It is with all of this experience and beliefs of mine, plus the fact that most people are living better now than when I was young, that I find some people's demands for change, complaining of injustice, whining, complaining, as we find on this forum, I find it absolutely repugnant and disgusting.
0 Replies
 
Ramafuchs
 
  1  
Reply Thu 27 Mar, 2008 02:38 pm
"
"All looks yellow to a jaundiced eye"-- Alexabder pope

" Individuals having no Religious affliation
show on the average
less prejudice than do church members."-- Gordon W Allport

Opinions founded on prejudice are always
sustained with the greatest violence."-- Gordon W Allport
0 Replies
 
nimh
 
  1  
Reply Thu 27 Mar, 2008 05:47 pm
okie wrote:
I think my opinions are pretty much in the mainstream of a large minority of Americans, and probably a large majority of rural Americans. Most of the people I know would be shocked at some of the liberal opinions expressed here.

No doubt.. And "a large minority of Americans, and probably a large majority of rural Americans", I'm sure, yes. (Which is part of why I'm being so curious ;-))

okie wrote:
I grew up rural, fairly poor, and we had to work hard, very hard, but never did our parents teach us that our hardships were due to some kind of injustice, they were merely part of life

I believe you - certainly when it comes to your generation. I'm curious though - you were born and raised in Oklahoma, right? I think you once said that your parents were "Okies" too..?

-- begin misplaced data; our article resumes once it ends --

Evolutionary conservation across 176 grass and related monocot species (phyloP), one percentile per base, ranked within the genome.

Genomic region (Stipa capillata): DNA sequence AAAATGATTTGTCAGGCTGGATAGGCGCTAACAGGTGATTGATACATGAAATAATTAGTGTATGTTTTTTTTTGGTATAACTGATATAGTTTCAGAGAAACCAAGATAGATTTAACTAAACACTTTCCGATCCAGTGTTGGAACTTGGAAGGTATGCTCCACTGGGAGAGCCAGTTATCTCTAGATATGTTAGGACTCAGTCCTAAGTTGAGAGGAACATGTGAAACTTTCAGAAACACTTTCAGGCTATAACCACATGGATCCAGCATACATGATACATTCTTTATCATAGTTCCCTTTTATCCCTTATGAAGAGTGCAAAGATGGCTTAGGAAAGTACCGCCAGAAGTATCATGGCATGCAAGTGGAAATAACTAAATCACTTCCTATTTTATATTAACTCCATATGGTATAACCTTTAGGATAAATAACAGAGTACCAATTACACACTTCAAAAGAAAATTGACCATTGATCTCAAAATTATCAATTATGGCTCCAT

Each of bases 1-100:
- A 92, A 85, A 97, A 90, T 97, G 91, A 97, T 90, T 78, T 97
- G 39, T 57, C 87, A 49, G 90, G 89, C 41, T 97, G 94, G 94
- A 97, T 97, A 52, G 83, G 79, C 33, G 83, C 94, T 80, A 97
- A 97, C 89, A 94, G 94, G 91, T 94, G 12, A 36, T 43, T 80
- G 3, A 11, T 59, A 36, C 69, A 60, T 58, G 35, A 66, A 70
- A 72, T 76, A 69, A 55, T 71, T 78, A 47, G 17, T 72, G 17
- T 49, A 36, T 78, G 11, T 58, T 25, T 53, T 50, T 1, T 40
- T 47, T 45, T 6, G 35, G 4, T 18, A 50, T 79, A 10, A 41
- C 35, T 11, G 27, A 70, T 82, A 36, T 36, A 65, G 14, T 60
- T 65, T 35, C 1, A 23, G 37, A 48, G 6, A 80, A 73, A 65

I'm asking because, of course, in our day and age, Oklahoma is one of the conservative bastions of the country, one of the most conservative states around. But it wasnt always like that... Jimmy Carter almost won the state, and a generation earlier, Truman won a landslide.

Hell, back before the Second World War, in what I guess would be your grandparents or even greatgrandparents' time, Oklahoma was a leftist bulwark! Roosevelt got almost three-quarters of the vote there, back in '32.

And who would believe it now, but way, way back in the state's earliest days, Oklahoma was a Socialist bastion! When the legendary red rebel Eugene Debs first ran for President in 1912, Oklahoma was his single best state in the country; he got 1 out of 6 votes there. Hell, even his successor, the long-forgotten Allan Benson who got just 3% nationwide, got 16% in Oklahoma. The authorities were so concerned, they made it illegal to fly the red flag.